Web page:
The front page headline of the paper screams, "It's snow-go on Europe's dry ski runs". As I marvel at the incredible pun I read on.
"Hundreds of thousands of skiers could see their holidays ruined as a record-breaking warm spell leaves slopes across Europe snow-fee."
Clearly it's a slow news day, but what concerns me more is the fact that I've just returned from three days of glorious skiing in the Austrian resort of Ischgl. Nestled in the Paznaun valley in the Tyrol region of Austria, what Ischgl (pronounced Ish-gull) lacks in vowels it more than makes up for in atmosphere, restaurants, bars, clubs, ski-lifts and of course, snow. The resort has been up and coming for years and is now firmly established as one of the places to go for great skiing, great après-skiing and great après-apres-skiing.
It proudly boasts that throughout the entire season come rain, shine or snow, there will be snow, and so it was on the first weekend of the ski season when, thanks to a bombardment by the resort's snow cannons, an impressive 65km of piste were open.
Now there are those who opine that snow from snow cannons is somewhat powdery and not like the real thing, but frankly that's like saying ice made in a freezer is not up to scratch. It was perfectly fine and, given the choice between skiing and not skiing I think even the hardiest purist would chose the former. The main amassing point in the mountains is Idalp and once up there though the mountains are your oysters with plenty of lifts going off in all directions, floating peacefully above the landscape.
One of those destinations is the border with Switzerland, which is wonderfully free of passport controls allowing you to ski over in to the land of cuckoo clocks and neutrality and, should you so wish, down to the resort of Samnaun.
Ischgl and Samnaun are sort of twinned and together make up the largest ski resort in the Alps, offering 238 km of pistes. I imagine that even during the height of the season there is room for everyone to idle or hare down at their leisure.
It's a large area with plenty of runs for all level of skier. Having not skied for over twenty years, I opted for a beginner's class, and, surprisingly, found my muscle memory to be intact and progressed to intermediate level.
In the safe hands of instructor Mario - a cattle farmer in the summer, his cows graze the very slopes we skied down - we traversed many a red and blue run, whilst the more accomplished took to the black runs. All told it is a mind-blowing experience and is worth taking a moment to marvel at the stunning scenery.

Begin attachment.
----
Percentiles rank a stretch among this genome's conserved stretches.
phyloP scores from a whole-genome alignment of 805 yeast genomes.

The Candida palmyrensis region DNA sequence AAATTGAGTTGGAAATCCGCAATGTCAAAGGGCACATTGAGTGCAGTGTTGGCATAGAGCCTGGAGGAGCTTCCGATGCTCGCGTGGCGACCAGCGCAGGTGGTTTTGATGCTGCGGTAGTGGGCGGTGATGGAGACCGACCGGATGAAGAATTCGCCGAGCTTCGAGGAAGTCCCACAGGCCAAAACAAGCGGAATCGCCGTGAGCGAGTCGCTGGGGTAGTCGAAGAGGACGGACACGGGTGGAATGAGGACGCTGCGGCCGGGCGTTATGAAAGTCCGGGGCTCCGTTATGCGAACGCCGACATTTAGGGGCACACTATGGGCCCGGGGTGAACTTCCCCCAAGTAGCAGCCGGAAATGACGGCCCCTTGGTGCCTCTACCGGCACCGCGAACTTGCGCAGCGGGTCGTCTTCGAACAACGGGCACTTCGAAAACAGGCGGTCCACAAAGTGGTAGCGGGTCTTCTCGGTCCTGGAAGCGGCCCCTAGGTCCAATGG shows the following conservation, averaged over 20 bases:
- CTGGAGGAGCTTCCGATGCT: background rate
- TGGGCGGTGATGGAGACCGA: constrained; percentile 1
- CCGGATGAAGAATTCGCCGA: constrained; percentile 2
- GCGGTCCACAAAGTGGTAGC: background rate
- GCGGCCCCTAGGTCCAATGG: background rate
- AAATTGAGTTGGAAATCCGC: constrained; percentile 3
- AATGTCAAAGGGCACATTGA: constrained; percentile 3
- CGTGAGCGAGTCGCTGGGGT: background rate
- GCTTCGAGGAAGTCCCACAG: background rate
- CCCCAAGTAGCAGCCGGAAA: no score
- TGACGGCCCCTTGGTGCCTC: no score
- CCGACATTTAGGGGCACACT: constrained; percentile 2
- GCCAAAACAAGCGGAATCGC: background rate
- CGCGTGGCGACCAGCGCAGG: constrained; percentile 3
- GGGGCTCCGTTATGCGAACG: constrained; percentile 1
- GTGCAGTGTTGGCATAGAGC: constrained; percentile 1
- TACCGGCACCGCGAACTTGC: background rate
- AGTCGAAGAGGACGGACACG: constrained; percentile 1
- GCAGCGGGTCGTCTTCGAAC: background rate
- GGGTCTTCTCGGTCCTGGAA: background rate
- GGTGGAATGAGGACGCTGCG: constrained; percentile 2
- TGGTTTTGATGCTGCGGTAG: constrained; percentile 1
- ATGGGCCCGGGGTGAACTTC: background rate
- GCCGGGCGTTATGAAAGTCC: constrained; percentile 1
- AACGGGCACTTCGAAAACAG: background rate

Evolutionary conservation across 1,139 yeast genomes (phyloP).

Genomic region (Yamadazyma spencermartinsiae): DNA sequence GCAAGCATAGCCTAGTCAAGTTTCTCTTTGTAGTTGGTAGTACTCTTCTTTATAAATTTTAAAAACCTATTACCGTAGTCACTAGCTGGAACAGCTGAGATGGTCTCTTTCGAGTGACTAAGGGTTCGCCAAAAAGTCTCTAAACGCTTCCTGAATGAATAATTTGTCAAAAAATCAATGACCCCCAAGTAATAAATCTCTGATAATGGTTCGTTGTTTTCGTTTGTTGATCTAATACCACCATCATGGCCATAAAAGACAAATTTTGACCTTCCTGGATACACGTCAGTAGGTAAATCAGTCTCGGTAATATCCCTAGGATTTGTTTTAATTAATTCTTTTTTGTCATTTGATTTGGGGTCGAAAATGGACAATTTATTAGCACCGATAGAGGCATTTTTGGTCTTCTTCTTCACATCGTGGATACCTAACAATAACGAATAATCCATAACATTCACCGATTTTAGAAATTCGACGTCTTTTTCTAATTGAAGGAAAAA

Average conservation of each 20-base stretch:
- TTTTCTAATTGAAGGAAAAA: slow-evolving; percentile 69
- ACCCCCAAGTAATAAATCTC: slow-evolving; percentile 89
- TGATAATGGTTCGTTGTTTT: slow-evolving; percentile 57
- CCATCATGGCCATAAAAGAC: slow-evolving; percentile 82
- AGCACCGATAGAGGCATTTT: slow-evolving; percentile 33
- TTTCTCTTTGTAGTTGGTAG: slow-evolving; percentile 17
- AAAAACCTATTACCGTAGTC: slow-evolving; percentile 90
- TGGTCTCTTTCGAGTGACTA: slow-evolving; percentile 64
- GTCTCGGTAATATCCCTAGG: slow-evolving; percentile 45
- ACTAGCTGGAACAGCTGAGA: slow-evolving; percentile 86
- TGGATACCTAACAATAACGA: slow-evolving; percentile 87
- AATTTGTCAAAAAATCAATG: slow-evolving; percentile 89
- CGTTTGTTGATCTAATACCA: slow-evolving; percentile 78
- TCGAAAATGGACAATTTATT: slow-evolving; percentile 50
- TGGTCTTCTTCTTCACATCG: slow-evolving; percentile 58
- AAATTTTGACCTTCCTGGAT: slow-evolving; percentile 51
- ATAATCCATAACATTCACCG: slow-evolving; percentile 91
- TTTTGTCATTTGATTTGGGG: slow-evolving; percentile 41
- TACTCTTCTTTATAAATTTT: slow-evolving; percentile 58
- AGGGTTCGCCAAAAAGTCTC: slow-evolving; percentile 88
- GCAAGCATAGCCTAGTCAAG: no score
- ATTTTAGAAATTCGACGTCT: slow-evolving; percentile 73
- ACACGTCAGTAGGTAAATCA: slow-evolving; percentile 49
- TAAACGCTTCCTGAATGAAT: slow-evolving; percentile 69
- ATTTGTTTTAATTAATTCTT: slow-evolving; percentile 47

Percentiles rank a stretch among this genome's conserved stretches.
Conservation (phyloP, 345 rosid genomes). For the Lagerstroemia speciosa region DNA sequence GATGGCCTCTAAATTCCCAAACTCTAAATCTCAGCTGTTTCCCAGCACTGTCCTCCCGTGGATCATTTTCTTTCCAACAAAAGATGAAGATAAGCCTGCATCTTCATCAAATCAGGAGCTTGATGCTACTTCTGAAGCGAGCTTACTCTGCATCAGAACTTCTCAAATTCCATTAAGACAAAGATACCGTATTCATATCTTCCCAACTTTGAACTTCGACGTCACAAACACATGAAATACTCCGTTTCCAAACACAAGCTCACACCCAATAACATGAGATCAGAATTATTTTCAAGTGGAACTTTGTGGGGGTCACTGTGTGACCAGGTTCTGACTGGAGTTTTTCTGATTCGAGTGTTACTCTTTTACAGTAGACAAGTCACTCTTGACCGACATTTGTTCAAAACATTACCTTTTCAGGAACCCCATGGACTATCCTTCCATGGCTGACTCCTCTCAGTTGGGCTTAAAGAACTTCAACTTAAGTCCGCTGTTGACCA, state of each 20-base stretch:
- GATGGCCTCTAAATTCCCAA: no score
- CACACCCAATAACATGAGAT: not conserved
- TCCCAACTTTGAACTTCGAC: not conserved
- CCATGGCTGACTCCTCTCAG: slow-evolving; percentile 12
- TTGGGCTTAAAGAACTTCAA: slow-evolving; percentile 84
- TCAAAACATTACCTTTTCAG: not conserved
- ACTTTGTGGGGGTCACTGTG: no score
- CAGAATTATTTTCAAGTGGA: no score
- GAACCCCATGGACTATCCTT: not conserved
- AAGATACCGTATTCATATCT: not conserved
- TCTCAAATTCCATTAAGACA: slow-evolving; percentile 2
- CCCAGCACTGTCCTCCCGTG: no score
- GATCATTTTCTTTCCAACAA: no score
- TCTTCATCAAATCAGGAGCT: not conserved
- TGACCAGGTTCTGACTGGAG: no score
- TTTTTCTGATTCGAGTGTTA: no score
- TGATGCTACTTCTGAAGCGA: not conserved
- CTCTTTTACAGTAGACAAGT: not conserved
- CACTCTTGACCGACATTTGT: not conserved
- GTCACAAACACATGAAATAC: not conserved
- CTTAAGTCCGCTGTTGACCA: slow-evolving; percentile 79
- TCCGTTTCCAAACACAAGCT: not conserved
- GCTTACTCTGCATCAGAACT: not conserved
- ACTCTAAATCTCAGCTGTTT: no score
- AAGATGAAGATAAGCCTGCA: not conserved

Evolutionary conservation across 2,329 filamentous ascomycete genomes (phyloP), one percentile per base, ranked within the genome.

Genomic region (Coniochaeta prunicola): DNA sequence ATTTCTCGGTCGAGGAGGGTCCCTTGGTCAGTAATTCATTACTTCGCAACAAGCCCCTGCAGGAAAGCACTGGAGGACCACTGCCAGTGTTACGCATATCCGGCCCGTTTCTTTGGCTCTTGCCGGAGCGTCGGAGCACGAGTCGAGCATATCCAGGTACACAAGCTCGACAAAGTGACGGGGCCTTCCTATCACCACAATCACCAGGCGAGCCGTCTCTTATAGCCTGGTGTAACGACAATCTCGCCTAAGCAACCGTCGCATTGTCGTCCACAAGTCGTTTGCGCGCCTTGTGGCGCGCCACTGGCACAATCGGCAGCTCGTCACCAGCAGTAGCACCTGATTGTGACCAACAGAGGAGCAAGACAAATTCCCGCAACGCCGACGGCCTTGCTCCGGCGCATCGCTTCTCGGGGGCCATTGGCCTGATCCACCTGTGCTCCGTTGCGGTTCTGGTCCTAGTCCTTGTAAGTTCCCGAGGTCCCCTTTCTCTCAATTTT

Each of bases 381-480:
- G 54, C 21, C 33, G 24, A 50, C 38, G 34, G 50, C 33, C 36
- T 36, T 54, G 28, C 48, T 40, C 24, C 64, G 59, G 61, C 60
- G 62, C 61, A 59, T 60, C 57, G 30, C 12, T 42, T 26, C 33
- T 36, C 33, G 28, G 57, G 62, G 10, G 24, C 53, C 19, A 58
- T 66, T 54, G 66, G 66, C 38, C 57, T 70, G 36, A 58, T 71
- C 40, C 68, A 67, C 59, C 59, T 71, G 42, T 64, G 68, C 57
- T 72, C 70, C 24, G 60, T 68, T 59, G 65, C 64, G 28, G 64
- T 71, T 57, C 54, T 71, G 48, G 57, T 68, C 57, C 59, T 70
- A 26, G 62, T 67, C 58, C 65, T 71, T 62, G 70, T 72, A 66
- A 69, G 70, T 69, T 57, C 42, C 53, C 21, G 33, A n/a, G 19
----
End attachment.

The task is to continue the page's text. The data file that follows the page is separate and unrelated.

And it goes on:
There are strict rules that must when skiing, and one of those is that at 12.30 pm everyone has have a ridiculously large lunch. The Panorama restaurant has a self-serve and a sit down floor, offering sumptuous nosh. Be warned though, at night an Oom Pah band taxis from table to table and British reserve needs to be dispensed with or the locals will heap scorn upon you.
There's also the Alpenhaus, the first VIP club in the Alps. Rumours were rife that ski boots weren't allowed here and you had to change in to comfy slippers (provided) before being allowed entry. However, either the rumours were wrong or someone turned a blind eye, as we were allowed in fully kitted-up. The food here was plentiful with the cheese soup an absolute hit.
A short ski lift ride up from Idalp and you come to Pardatschgrat and the Pardorama restaurant. The views here are stunning especially a glass or three of the full-bodied house red.
Once the slopes have emptied the multitude of bars fill up. It's a hive of activity with just about every boozer in town heaving. Before long the euro-pop has taken hold and everyone is bellowing out the latest hit, which sounds much like the previous hit and indeed the one after. No matter though, a truly great time is had by all.
My trip coincided with a pop concert. In the past the likes of Bob Dylan, Elton John, Kylie, Beyonce and The Pussycat Dolls have played here, so imagine my excitement when I found out that opening the season was Swedish power pop combo Roxette. To be fair, the 18,000 strong crowd of locals loved them and, aided by a couple of glasses of mulled wine, so did I, though singer Marie Fredriksson looked about as cold as a human being can be.
So, after a day on the slopes, a huge lunch, the après-ski, a concert and a huge supper, the only sensible thing to do is hit a club. Ischgl has many including the legendary Pacha nightclub, which can be found in Hotel Madlein.
So, that's Ischgl.
It's an exceptional place to ski and a lively, buzzy, friendly resort with an awful lot to offer.